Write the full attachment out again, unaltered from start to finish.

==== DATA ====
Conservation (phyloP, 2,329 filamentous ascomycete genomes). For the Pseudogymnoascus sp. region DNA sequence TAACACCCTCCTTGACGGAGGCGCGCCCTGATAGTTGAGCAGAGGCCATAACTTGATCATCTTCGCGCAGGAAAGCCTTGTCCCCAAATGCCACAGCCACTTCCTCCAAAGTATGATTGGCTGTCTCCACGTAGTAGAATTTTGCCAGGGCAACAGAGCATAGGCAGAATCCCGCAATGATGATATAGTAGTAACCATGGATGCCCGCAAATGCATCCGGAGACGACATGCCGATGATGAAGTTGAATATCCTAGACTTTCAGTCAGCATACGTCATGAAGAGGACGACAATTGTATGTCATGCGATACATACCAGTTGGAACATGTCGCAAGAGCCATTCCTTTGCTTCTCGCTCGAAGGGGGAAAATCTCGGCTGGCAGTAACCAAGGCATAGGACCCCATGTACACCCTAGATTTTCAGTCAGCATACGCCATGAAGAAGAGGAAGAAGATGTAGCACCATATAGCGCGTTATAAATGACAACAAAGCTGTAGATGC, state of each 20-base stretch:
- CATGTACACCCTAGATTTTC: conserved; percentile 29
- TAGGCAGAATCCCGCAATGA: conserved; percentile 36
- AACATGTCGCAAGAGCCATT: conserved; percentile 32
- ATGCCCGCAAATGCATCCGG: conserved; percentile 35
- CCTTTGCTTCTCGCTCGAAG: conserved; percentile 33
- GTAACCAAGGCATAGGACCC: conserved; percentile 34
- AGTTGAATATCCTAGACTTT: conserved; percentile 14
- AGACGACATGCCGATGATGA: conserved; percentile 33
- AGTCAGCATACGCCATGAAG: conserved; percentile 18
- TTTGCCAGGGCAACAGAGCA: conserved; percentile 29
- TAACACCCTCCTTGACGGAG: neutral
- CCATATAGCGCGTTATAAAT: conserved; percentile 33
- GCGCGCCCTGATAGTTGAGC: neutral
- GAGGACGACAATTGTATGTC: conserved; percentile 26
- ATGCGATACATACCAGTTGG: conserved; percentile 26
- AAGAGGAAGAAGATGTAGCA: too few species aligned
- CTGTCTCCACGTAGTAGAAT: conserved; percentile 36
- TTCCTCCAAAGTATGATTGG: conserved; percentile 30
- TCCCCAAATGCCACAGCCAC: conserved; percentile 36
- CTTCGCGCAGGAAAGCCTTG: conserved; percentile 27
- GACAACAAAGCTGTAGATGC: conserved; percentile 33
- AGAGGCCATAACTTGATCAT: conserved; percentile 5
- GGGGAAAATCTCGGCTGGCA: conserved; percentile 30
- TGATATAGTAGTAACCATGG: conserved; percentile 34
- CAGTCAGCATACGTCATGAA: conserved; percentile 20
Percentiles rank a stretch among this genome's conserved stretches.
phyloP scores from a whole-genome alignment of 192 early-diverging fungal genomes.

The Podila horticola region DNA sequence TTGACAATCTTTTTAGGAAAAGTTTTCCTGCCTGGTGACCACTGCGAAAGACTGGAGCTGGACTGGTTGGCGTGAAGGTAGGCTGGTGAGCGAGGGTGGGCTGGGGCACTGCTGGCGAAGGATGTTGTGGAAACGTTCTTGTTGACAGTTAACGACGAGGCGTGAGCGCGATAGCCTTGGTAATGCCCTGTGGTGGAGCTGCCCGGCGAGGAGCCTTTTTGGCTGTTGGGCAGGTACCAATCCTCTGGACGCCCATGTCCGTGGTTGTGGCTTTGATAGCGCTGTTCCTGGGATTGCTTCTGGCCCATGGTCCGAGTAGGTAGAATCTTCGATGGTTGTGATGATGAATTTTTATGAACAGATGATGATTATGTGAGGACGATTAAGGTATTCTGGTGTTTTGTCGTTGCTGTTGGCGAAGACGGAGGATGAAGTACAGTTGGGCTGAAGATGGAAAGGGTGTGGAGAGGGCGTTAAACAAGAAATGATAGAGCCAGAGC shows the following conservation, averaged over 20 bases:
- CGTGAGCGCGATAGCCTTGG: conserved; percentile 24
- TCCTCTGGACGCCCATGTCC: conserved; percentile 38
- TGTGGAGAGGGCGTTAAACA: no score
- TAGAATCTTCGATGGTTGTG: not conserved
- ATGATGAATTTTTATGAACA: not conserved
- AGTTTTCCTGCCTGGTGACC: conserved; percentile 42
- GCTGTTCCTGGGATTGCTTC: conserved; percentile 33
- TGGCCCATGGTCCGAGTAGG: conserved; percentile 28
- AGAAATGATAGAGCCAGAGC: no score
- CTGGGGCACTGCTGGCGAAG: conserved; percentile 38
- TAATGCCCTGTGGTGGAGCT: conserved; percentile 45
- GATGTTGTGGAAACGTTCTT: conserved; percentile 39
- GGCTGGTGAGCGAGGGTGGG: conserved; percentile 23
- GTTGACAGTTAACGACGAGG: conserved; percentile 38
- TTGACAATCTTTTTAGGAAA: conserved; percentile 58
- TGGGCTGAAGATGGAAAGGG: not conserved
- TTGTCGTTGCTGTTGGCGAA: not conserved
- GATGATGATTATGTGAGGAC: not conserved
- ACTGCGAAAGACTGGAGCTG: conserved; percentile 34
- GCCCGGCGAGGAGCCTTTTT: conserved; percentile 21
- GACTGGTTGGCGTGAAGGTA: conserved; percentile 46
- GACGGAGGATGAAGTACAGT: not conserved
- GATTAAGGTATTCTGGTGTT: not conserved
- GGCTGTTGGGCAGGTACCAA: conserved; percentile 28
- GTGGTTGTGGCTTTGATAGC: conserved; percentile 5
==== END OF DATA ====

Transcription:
Conservation (phyloP, 2,329 filamentous ascomycete genomes). For the Pseudogymnoascus sp. region DNA sequence TAACACCCTCCTTGACGGAGGCGCGCCCTGATAGTTGAGCAGAGGCCATAACTTGATCATCTTCGCGCAGGAAAGCCTTGTCCCCAAATGCCACAGCCACTTCCTCCAAAGTATGATTGGCTGTCTCCACGTAGTAGAATTTTGCCAGGGCAACAGAGCATAGGCAGAATCCCGCAATGATGATATAGTAGTAACCATGGATGCCCGCAAATGCATCCGGAGACGACATGCCGATGATGAAGTTGAATATCCTAGACTTTCAGTCAGCATACGTCATGAAGAGGACGACAATTGTATGTCATGCGATACATACCAGTTGGAACATGTCGCAAGAGCCATTCCTTTGCTTCTCGCTCGAAGGGGGAAAATCTCGGCTGGCAGTAACCAAGGCATAGGACCCCATGTACACCCTAGATTTTCAGTCAGCATACGCCATGAAGAAGAGGAAGAAGATGTAGCACCATATAGCGCGTTATAAATGACAACAAAGCTGTAGATGC, state of each 20-base stretch:
- CATGTACACCCTAGATTTTC: conserved; percentile 29
- TAGGCAGAATCCCGCAATGA: conserved; percentile 36
- AACATGTCGCAAGAGCCATT: conserved; percentile 32
- ATGCCCGCAAATGCATCCGG: conserved; percentile 35
- CCTTTGCTTCTCGCTCGAAG: conserved; percentile 33
- GTAACCAAGGCATAGGACCC: conserved; percentile 34
- AGTTGAATATCCTAGACTTT: conserved; percentile 14
- AGACGACATGCCGATGATGA: conserved; percentile 33
- AGTCAGCATACGCCATGAAG: conserved; percentile 18
- TTTGCCAGGGCAACAGAGCA: conserved; percentile 29
- TAACACCCTCCTTGACGGAG: neutral
- CCATATAGCGCGTTATAAAT: conserved; percentile 33
- GCGCGCCCTGATAGTTGAGC: neutral
- GAGGACGACAATTGTATGTC: conserved; percentile 26
- ATGCGATACATACCAGTTGG: conserved; percentile 26
- AAGAGGAAGAAGATGTAGCA: too few species aligned
- CTGTCTCCACGTAGTAGAAT: conserved; percentile 36
- TTCCTCCAAAGTATGATTGG: conserved; percentile 30
- TCCCCAAATGCCACAGCCAC: conserved; percentile 36
- CTTCGCGCAGGAAAGCCTTG: conserved; percentile 27
- GACAACAAAGCTGTAGATGC: conserved; percentile 33
- AGAGGCCATAACTTGATCAT: conserved; percentile 5
- GGGGAAAATCTCGGCTGGCA: conserved; percentile 30
- TGATATAGTAGTAACCATGG: conserved; percentile 34
- CAGTCAGCATACGTCATGAA: conserved; percentile 20
Percentiles rank a stretch among this genome's conserved stretches.
phyloP scores from a whole-genome alignment of 192 early-diverging fungal genomes.

The Podila horticola region DNA sequence TTGACAATCTTTTTAGGAAAAGTTTTCCTGCCTGGTGACCACTGCGAAAGACTGGAGCTGGACTGGTTGGCGTGAAGGTAGGCTGGTGAGCGAGGGTGGGCTGGGGCACTGCTGGCGAAGGATGTTGTGGAAACGTTCTTGTTGACAGTTAACGACGAGGCGTGAGCGCGATAGCCTTGGTAATGCCCTGTGGTGGAGCTGCCCGGCGAGGAGCCTTTTTGGCTGTTGGGCAGGTACCAATCCTCTGGACGCCCATGTCCGTGGTTGTGGCTTTGATAGCGCTGTTCCTGGGATTGCTTCTGGCCCATGGTCCGAGTAGGTAGAATCTTCGATGGTTGTGATGATGAATTTTTATGAACAGATGATGATTATGTGAGGACGATTAAGGTATTCTGGTGTTTTGTCGTTGCTGTTGGCGAAGACGGAGGATGAAGTACAGTTGGGCTGAAGATGGAAAGGGTGTGGAGAGGGCGTTAAACAAGAAATGATAGAGCCAGAGC shows the following conservation, averaged over 20 bases:
- CGTGAGCGCGATAGCCTTGG: conserved; percentile 24
- TCCTCTGGACGCCCATGTCC: conserved; percentile 38
- TGTGGAGAGGGCGTTAAACA: no score
- TAGAATCTTCGATGGTTGTG: not conserved
- ATGATGAATTTTTATGAACA: not conserved
- AGTTTTCCTGCCTGGTGACC: conserved; percentile 42
- GCTGTTCCTGGGATTGCTTC: conserved; percentile 33
- TGGCCCATGGTCCGAGTAGG: conserved; percentile 28
- AGAAATGATAGAGCCAGAGC: no score
- CTGGGGCACTGCTGGCGAAG: conserved; percentile 38
- TAATGCCCTGTGGTGGAGCT: conserved; percentile 45
- GATGTTGTGGAAACGTTCTT: conserved; percentile 39
- GGCTGGTGAGCGAGGGTGGG: conserved; percentile 23
- GTTGACAGTTAACGACGAGG: conserved; percentile 38
- TTGACAATCTTTTTAGGAAA: conserved; percentile 58
- TGGGCTGAAGATGGAAAGGG: not conserved
- TTGTCGTTGCTGTTGGCGAA: not conserved
- GATGATGATTATGTGAGGAC: not conserved
- ACTGCGAAAGACTGGAGCTG: conserved; percentile 34
- GCCCGGCGAGGAGCCTTTTT: conserved; percentile 21
- GACTGGTTGGCGTGAAGGTA: conserved; percentile 46
- GACGGAGGATGAAGTACAGT: not conserved
- GATTAAGGTATTCTGGTGTT: not conserved
- GGCTGTTGGGCAGGTACCAA: conserved; percentile 28
- GTGGTTGTGGCTTTGATAGC: conserved; percentile 5